1968 was dominated by so much sufficiently well-known cultural turmoil that it requires only the barest rehearsal here: the May-June student strikes in France, which spread throughout the working classes and shook the world, the assassinations of Martin Luther King, Jr. and Bobby Kennedy and the subsequent violent upheavals in the USA, and the massive demonstrations against the war in Vietnam. In late August 1968, my wife Lynda and I drove across the country from Chicago (where the violent police brutality toward antiwar protestors at the Democratic National Convention was being televised to the chant, "the whole world is watching") to Berkeley (where we learned upon our arrival that the Bank of America had just been blown up). Every academic term during my first two years at Berkeley was marked by major disruptive events -- the Eldridge Cleaver and Angela Davis academic debacles, reactions to the Cambodian invasion, the shootings at Kent State (where I happened to have done my Bachelors and Masters work), and the potentially catastrophic "reconstitution" of Berkeley's academic structure itself under the massive pressures of student and faculty protests. During those years the faculty parking lots were filled with National Guard vehicles, and campus tear-gassing was a regular occurrence. Voluntary "teach-ins" by faculty had become a staple of campus life, and there was a great demand for me to lead sessions on William Blake, who was predictably seen as a prophet of radical political activism, mystical vision, and psychedelic consciousness (rumor had it that Blake's body automatically produced LSD). It was in the context of this social turbulence when normal academic activities began to break down that I seized the opportunity and began to incorporate Donald Duck comics (which I considered to be every bit as radical as Blake's works) into my teach-ins.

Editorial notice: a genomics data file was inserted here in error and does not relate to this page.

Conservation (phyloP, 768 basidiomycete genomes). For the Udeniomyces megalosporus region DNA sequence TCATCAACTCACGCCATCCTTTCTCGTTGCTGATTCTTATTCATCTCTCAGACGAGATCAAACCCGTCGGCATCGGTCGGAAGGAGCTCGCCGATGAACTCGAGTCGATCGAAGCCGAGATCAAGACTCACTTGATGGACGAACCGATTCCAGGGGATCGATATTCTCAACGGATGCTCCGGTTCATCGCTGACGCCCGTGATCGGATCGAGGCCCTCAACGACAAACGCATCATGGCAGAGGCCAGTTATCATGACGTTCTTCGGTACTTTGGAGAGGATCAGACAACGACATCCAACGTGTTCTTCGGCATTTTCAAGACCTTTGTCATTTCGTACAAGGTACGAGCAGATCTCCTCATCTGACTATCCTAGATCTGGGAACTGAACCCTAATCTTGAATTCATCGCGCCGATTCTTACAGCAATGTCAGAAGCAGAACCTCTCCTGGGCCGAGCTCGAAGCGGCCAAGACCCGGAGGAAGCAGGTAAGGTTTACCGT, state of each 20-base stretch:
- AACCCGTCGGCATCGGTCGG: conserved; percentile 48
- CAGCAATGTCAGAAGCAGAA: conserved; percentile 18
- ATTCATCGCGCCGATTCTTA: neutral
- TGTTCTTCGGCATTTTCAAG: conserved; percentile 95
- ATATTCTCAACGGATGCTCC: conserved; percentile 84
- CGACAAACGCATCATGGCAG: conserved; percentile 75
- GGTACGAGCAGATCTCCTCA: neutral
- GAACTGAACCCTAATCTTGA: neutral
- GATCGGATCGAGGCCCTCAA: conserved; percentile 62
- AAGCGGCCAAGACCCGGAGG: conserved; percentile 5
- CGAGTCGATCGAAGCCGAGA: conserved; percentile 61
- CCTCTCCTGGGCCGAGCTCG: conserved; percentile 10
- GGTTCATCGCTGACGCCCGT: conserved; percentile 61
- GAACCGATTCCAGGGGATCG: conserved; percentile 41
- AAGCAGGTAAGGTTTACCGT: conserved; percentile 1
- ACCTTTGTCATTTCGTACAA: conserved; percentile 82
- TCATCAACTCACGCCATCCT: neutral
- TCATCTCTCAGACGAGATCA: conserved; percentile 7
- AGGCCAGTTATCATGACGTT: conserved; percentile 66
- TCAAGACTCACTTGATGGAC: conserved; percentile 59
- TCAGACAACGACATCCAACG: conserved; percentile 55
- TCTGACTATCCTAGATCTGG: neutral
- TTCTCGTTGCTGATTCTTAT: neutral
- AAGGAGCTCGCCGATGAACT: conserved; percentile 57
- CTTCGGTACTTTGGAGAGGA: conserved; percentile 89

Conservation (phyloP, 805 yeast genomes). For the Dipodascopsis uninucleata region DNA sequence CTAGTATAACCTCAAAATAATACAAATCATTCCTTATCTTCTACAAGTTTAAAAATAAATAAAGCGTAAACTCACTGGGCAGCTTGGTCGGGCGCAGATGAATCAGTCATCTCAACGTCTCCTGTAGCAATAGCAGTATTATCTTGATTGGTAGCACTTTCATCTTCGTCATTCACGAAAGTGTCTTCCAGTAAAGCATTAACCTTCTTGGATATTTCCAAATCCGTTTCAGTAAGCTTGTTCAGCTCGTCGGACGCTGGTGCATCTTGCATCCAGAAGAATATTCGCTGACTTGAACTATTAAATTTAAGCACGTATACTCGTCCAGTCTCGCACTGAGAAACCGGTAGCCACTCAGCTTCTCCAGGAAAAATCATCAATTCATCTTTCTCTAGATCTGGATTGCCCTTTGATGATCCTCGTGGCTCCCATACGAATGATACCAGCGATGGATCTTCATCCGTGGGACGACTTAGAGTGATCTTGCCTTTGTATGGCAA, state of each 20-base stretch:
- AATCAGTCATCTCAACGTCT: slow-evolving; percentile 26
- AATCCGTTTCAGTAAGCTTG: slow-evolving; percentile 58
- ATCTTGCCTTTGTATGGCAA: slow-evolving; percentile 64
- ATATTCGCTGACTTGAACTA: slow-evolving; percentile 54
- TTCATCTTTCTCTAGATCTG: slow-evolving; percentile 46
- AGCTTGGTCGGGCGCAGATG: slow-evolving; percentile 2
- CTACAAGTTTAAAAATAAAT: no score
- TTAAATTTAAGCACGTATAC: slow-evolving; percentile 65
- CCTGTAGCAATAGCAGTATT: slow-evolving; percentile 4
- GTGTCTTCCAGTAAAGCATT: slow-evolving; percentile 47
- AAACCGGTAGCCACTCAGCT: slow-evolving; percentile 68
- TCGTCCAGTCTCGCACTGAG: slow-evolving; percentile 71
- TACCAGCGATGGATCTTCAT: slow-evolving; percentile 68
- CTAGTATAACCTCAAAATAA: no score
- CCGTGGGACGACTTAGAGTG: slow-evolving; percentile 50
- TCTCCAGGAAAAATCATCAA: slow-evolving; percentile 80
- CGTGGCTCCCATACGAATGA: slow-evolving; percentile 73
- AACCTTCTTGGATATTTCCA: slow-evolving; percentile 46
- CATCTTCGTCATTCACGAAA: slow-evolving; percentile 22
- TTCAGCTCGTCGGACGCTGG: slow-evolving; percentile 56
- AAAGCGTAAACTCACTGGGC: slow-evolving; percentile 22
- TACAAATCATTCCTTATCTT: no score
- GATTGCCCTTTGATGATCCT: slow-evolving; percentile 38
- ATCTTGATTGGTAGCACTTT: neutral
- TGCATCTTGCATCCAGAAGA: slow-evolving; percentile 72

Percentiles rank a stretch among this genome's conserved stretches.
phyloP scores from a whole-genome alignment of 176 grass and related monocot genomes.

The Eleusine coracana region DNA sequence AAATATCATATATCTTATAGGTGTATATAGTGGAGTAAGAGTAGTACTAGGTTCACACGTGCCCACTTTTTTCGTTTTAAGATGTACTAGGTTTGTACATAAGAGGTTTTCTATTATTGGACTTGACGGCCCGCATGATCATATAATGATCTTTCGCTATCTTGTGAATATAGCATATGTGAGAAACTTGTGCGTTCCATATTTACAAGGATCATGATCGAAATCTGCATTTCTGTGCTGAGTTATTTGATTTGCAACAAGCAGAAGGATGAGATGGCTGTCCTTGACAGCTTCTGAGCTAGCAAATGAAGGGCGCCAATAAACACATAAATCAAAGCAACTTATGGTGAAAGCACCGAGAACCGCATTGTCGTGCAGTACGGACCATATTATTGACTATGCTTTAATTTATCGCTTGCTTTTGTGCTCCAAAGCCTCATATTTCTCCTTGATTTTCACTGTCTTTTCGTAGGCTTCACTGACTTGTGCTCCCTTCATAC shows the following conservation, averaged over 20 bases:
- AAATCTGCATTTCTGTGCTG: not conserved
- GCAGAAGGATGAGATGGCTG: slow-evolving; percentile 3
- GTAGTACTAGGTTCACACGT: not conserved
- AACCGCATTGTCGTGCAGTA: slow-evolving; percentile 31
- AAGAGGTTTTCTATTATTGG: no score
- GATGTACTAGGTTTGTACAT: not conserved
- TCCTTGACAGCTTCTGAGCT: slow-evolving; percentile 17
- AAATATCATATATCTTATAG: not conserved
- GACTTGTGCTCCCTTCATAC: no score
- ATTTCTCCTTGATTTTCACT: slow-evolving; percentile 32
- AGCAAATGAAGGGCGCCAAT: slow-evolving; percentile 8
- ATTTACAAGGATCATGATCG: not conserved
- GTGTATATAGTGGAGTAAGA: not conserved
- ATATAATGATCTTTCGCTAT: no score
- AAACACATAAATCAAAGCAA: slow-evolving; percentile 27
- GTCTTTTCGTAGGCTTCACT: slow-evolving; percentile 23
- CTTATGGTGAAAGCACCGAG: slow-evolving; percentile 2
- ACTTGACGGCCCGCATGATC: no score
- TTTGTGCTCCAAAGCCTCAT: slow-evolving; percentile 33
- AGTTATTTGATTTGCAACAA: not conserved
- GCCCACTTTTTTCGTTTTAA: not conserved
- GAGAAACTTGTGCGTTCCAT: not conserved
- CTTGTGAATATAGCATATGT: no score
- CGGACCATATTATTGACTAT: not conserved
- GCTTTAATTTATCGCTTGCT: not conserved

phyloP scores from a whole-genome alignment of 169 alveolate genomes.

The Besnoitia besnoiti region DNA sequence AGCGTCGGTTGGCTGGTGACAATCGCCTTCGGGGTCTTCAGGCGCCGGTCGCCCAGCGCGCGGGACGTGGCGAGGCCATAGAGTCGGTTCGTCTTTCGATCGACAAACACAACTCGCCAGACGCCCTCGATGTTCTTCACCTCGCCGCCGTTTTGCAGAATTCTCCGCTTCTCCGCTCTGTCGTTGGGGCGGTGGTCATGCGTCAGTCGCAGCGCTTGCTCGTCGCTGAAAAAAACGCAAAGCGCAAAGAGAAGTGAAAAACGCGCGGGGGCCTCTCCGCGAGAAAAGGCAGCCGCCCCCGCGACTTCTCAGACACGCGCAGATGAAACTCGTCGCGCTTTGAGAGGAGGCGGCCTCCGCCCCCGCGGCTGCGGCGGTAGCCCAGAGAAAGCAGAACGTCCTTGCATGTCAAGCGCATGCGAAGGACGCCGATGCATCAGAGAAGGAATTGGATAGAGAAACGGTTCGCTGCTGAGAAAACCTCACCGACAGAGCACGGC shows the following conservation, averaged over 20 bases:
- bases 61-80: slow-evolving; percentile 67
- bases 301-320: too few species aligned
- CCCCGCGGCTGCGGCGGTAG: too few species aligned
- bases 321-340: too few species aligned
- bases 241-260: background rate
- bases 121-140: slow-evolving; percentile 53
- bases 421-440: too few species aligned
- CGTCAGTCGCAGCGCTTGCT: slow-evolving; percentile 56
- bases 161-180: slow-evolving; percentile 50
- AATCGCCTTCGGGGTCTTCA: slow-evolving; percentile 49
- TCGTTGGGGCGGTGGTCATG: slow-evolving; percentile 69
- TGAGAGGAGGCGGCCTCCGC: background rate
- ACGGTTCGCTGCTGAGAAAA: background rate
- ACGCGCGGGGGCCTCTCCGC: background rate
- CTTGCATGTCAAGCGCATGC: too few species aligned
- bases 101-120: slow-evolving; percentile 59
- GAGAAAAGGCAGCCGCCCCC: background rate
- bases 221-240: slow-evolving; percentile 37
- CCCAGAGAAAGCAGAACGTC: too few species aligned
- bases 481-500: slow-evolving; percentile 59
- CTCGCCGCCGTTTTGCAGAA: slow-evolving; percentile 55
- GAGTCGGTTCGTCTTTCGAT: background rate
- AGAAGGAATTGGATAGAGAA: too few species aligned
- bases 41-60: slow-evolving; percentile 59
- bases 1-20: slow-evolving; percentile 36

In addition, students in "regular" classes in those days at Berkeley were a heady bunch. I found they could move seamlessly between Zen and Tibetan Buddhism, astrology, Hegel's Phenomenology of Mind, contemporary poetry, and quantum mechanics, and they were intensely committed to discussions rather than lectures. As teach-ins and the extraordinarily imaginative and eclectic students that populated the classes at Berkeley liberated me from what I had myself experienced as a student at Kent State and Chicago, it dawned on me that this was a unique historical moment and academic site where I might actually fulfill the dream I'd had in the back of my mind since I was a child reading (and explaining) Donald Duck and Uncle Scrooge stories to neighborhood kids back in Ohio. In 1969 I began tentatively incorporating comics -- not only Disney comics but Marvel comics and underground comix as well -- into my two-term freshman composition course.